I used to shrink with shame when faced with the fact of doubt on my faith journey.
I’d like to be the type of Christ follower who exhibits perfect faith in every circumstance of life. The truth is, on the scorecard of doubt versus faith, doubt has the advantage at times. However, I believe faith is gaining ground because of Christ’s grace in action. This passage is one that helped me shove shame aside and grow in gratitude for His grace:
Matthew 28.16-20 (NASB95)
16 But the eleven disciples proceeded to Galilee, to the mountain which Jesus had designated.
17 When they saw Him, they worshiped Him; but some were doubtful.
18 And Jesus came up and spoke to them, saying, “All authority has been given to Me in heaven and on earth.
19 Go therefore and make disciples of all the nations, baptizing them in the name of the Father and the Son and the Holy Spirit,
20 teaching them to observe all that I commanded you; and lo, I am with you always, even to the end of the age.”
The eleven disciples scored a faith victory in v. 16 when they proceeded to Galilee, to the mountain which Jesus had designated. That’s obedience in action – obedience in faith.
Walking by faith. Inspired by hope. I know how that feels, don’t you? It’s almost like journeying with wings. Clear sailing with gentle winds of purpose and joy.
The next verse? Well, there were four words that felt too familiar. Reading them hindered my soaring spirit – as though an unseen thread tugged me to a full stop. Isn’t that what doubt does? Doesn’t it press pause, causing us to stop short of acting by faith?
“When they saw Him, they worshiped Him; but some were doubtful.” (v. 17)
God included the truth that some of the disciples doubted for a reason. Since He intended that we know it, don’t we hope to see how He reacted to it? Faith – and hope for His solution – nudges us to continue reading.
And Jesus came up and spoke to them, saying, “All authority has been given to Me in heaven and on earth. Go therefore and make disciples of all the nations, baptizing them in the name of the Father and the Son and the Holy Spirit, teaching them to observe all that I commanded you; and lo, I am with you always, even to the end of the age.” (vv. 18-20)
What do you see while reading this passage?
- Christ came to them – all of them.
- His reaction to the disciples’ doubt was to meet them where they were.
What don’t you see?
- There is no condemnation.
- He did not shame them – or call them out – before the others.
Christ closed the gap created by doubt. He did so by His presence, His power, and His promise to all who are His. We know it as The Great Commission.
His presence with the disciples.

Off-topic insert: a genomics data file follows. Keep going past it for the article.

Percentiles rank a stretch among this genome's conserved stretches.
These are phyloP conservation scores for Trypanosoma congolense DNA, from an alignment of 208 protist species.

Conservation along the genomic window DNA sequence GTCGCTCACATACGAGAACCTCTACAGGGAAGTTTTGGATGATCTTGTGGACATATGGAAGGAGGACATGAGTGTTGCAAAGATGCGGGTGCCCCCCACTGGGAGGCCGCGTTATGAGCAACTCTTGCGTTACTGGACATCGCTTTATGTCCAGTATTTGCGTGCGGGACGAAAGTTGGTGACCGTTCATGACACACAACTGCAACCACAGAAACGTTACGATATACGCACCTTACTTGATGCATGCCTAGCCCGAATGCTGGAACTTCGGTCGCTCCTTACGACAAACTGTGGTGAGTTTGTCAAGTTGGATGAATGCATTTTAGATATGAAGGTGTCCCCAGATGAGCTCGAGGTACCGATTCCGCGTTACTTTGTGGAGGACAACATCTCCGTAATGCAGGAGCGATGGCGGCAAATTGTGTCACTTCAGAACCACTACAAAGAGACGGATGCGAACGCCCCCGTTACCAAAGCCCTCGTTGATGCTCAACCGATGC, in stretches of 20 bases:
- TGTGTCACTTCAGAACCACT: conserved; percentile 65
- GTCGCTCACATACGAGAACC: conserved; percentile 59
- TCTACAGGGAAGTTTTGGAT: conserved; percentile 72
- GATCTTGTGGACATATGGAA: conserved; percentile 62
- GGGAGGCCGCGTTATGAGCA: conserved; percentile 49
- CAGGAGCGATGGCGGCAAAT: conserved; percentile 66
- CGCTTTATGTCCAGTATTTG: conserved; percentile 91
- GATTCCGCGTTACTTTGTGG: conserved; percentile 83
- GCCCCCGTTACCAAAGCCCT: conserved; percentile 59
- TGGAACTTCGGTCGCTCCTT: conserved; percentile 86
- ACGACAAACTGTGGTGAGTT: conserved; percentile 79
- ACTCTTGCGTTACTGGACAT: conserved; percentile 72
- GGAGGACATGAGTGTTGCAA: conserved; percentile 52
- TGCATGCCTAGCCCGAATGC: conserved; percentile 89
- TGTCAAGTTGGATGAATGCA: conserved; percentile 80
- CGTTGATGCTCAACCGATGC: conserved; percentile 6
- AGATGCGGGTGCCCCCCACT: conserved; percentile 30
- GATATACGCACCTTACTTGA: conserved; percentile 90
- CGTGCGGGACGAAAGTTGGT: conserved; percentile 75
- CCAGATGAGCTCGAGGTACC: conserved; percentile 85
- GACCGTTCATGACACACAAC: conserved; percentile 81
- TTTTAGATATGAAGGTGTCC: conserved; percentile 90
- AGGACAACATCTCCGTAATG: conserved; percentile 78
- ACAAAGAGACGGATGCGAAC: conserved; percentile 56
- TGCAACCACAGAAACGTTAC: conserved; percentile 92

And Jesus came up and spoke to them, saying (v. 18)
The power of Christ then, now, and forever.
All authority has been given to Me in heaven and on earth. (v. 18)
In His power, we are commissioned to:
Go therefore and make disciples of all the nations, baptizing them in the name of the Father and the Son and the Holy Spirit, teaching them to observe all that I commanded you; (vv. 19-20)
His promise to His disciples then, His disciples now, and His disciples yet to believe.
and lo, I am with you always, even to the end of the age.” (v. 20)
Jesus unified His disciples – each of them – with His Great Commission. Doubt did not hinder the intent of God to use His people.
I can’t say how the disciples who doubted felt upon hearing God tell them they hadn’t botched things beyond hope. But I do know how they reacted. They didn’t quit.
I’m a product of their perseverance, enveloped in God’s promise, as are you!
We’re living testimonies to when Christ closed the gap between doubt and faith. Doubt did not destroy their purpose. Doubt did not renounce their relationship with God. They were authentically His, first and foremost. They lived to experience the power of His promise and lead multitudes to Christ. In that, God used the disciples to close the gap between unbelief and belief.
Reading this passage caused me to reflect.
I saw how Christ went to the disciples – how He met them where they were. He met them physically by moving to them. He met them spiritually by giving truth to them.
Am I doing this? Am I going to those who need Christ, or am I waiting for them to come to me?
Doubt is the reason unbelievers don’t believe. This is also true.
Christ closed the gap between doubt and belief for me through a camp counselor when I was a young girl.
I pray I’m helping to close that gap by going to others in need.
Aren’t you grateful for His presence, power, and promises that give us hope to overcome doubt?
Father, thank You for so sweetly closing the gap between doubt and belief in You. I know doubt doesn’t evaporate the moment we believe; it takes faith in Your compassion and grace. May all who are Yours find peace in knowing You do not condemn us when we doubt. You bid us to trust You by confessing our doubt – even though it be with fear. And from there we grow in faith to persevere. May we all grow through Your grace so we can be about the joy of soaring on wings of faith to those in need of Christ.
In Jesus’ name, Amen.
Have you experienced the freedom to confess doubt to our Father and find help to believe?
Let us know with a comment below.